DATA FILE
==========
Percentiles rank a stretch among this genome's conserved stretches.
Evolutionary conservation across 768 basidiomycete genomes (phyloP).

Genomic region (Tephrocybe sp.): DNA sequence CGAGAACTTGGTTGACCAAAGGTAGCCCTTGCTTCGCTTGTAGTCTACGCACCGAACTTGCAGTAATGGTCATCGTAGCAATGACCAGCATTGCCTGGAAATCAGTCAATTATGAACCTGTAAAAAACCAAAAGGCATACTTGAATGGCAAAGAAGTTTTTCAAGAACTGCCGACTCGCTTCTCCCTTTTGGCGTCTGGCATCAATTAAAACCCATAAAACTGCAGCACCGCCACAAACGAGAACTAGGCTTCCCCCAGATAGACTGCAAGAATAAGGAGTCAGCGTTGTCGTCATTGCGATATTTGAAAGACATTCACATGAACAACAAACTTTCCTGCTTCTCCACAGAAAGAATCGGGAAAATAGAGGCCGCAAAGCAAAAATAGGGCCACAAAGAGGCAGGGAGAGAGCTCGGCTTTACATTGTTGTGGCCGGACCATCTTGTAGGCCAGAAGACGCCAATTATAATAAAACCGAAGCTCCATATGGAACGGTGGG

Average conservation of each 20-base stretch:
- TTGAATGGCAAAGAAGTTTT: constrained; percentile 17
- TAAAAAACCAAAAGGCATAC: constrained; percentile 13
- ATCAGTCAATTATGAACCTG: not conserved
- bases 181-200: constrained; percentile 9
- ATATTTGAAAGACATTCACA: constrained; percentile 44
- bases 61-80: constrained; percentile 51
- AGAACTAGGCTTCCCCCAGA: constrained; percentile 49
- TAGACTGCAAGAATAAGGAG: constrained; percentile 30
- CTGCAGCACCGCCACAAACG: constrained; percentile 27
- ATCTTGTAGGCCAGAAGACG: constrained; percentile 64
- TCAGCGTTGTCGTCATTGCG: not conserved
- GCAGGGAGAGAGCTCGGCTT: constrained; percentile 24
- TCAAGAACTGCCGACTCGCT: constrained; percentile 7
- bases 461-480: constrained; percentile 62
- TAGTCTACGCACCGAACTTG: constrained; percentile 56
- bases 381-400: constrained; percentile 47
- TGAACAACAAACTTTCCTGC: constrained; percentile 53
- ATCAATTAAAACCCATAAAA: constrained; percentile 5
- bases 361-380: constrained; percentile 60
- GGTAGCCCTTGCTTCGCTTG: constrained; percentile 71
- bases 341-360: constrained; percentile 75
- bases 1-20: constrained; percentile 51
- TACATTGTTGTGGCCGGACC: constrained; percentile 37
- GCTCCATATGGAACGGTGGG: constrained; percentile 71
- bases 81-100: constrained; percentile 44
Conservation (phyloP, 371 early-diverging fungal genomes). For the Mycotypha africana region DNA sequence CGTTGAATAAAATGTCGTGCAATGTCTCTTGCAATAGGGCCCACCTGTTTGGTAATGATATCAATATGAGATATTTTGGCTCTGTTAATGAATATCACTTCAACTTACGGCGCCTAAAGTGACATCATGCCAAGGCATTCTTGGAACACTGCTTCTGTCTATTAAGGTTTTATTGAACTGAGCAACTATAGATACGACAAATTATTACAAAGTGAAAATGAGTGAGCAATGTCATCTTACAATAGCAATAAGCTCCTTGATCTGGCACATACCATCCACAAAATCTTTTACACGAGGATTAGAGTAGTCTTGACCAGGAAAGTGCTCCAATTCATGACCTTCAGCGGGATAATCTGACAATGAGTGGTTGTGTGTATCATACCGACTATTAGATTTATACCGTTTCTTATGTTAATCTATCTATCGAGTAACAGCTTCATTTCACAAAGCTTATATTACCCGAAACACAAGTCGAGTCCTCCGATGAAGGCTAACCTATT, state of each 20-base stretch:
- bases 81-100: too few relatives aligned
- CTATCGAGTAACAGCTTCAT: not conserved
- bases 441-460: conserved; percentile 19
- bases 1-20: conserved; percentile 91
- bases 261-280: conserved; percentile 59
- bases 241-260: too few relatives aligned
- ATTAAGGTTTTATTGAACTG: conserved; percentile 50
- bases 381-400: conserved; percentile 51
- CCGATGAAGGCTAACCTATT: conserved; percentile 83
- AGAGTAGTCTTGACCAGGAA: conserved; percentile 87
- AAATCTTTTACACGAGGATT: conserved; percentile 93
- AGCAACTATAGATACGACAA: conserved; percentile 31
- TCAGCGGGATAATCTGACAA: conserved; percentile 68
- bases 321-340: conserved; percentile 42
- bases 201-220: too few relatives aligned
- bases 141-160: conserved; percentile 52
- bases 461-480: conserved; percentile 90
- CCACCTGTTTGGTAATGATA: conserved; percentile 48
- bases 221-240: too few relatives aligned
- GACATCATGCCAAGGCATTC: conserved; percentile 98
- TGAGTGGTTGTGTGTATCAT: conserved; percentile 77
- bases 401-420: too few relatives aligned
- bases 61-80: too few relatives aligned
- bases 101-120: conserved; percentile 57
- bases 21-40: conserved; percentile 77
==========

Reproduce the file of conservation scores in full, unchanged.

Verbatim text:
Percentiles rank a stretch among this genome's conserved stretches.
Evolutionary conservation across 768 basidiomycete genomes (phyloP).

Genomic region (Tephrocybe sp.): DNA sequence CGAGAACTTGGTTGACCAAAGGTAGCCCTTGCTTCGCTTGTAGTCTACGCACCGAACTTGCAGTAATGGTCATCGTAGCAATGACCAGCATTGCCTGGAAATCAGTCAATTATGAACCTGTAAAAAACCAAAAGGCATACTTGAATGGCAAAGAAGTTTTTCAAGAACTGCCGACTCGCTTCTCCCTTTTGGCGTCTGGCATCAATTAAAACCCATAAAACTGCAGCACCGCCACAAACGAGAACTAGGCTTCCCCCAGATAGACTGCAAGAATAAGGAGTCAGCGTTGTCGTCATTGCGATATTTGAAAGACATTCACATGAACAACAAACTTTCCTGCTTCTCCACAGAAAGAATCGGGAAAATAGAGGCCGCAAAGCAAAAATAGGGCCACAAAGAGGCAGGGAGAGAGCTCGGCTTTACATTGTTGTGGCCGGACCATCTTGTAGGCCAGAAGACGCCAATTATAATAAAACCGAAGCTCCATATGGAACGGTGGG

Average conservation of each 20-base stretch:
- TTGAATGGCAAAGAAGTTTT: constrained; percentile 17
- TAAAAAACCAAAAGGCATAC: constrained; percentile 13
- ATCAGTCAATTATGAACCTG: not conserved
- bases 181-200: constrained; percentile 9
- ATATTTGAAAGACATTCACA: constrained; percentile 44
- bases 61-80: constrained; percentile 51
- AGAACTAGGCTTCCCCCAGA: constrained; percentile 49
- TAGACTGCAAGAATAAGGAG: constrained; percentile 30
- CTGCAGCACCGCCACAAACG: constrained; percentile 27
- ATCTTGTAGGCCAGAAGACG: constrained; percentile 64
- TCAGCGTTGTCGTCATTGCG: not conserved
- GCAGGGAGAGAGCTCGGCTT: constrained; percentile 24
- TCAAGAACTGCCGACTCGCT: constrained; percentile 7
- bases 461-480: constrained; percentile 62
- TAGTCTACGCACCGAACTTG: constrained; percentile 56
- bases 381-400: constrained; percentile 47
- TGAACAACAAACTTTCCTGC: constrained; percentile 53
- ATCAATTAAAACCCATAAAA: constrained; percentile 5
- bases 361-380: constrained; percentile 60
- GGTAGCCCTTGCTTCGCTTG: constrained; percentile 71
- bases 341-360: constrained; percentile 75
- bases 1-20: constrained; percentile 51
- TACATTGTTGTGGCCGGACC: constrained; percentile 37
- GCTCCATATGGAACGGTGGG: constrained; percentile 71
- bases 81-100: constrained; percentile 44
Conservation (phyloP, 371 early-diverging fungal genomes). For the Mycotypha africana region DNA sequence CGTTGAATAAAATGTCGTGCAATGTCTCTTGCAATAGGGCCCACCTGTTTGGTAATGATATCAATATGAGATATTTTGGCTCTGTTAATGAATATCACTTCAACTTACGGCGCCTAAAGTGACATCATGCCAAGGCATTCTTGGAACACTGCTTCTGTCTATTAAGGTTTTATTGAACTGAGCAACTATAGATACGACAAATTATTACAAAGTGAAAATGAGTGAGCAATGTCATCTTACAATAGCAATAAGCTCCTTGATCTGGCACATACCATCCACAAAATCTTTTACACGAGGATTAGAGTAGTCTTGACCAGGAAAGTGCTCCAATTCATGACCTTCAGCGGGATAATCTGACAATGAGTGGTTGTGTGTATCATACCGACTATTAGATTTATACCGTTTCTTATGTTAATCTATCTATCGAGTAACAGCTTCATTTCACAAAGCTTATATTACCCGAAACACAAGTCGAGTCCTCCGATGAAGGCTAACCTATT, state of each 20-base stretch:
- bases 81-100: too few relatives aligned
- CTATCGAGTAACAGCTTCAT: not conserved
- bases 441-460: conserved; percentile 19
- bases 1-20: conserved; percentile 91
- bases 261-280: conserved; percentile 59
- bases 241-260: too few relatives aligned
- ATTAAGGTTTTATTGAACTG: conserved; percentile 50
- bases 381-400: conserved; percentile 51
- CCGATGAAGGCTAACCTATT: conserved; percentile 83
- AGAGTAGTCTTGACCAGGAA: conserved; percentile 87
- AAATCTTTTACACGAGGATT: conserved; percentile 93
- AGCAACTATAGATACGACAA: conserved; percentile 31
- TCAGCGGGATAATCTGACAA: conserved; percentile 68
- bases 321-340: conserved; percentile 42
- bases 201-220: too few relatives aligned
- bases 141-160: conserved; percentile 52
- bases 461-480: conserved; percentile 90
- CCACCTGTTTGGTAATGATA: conserved; percentile 48
- bases 221-240: too few relatives aligned
- GACATCATGCCAAGGCATTC: conserved; percentile 98
- TGAGTGGTTGTGTGTATCAT: conserved; percentile 77
- bases 401-420: too few relatives aligned
- bases 61-80: too few relatives aligned
- bases 101-120: conserved; percentile 57
- bases 21-40: conserved; percentile 77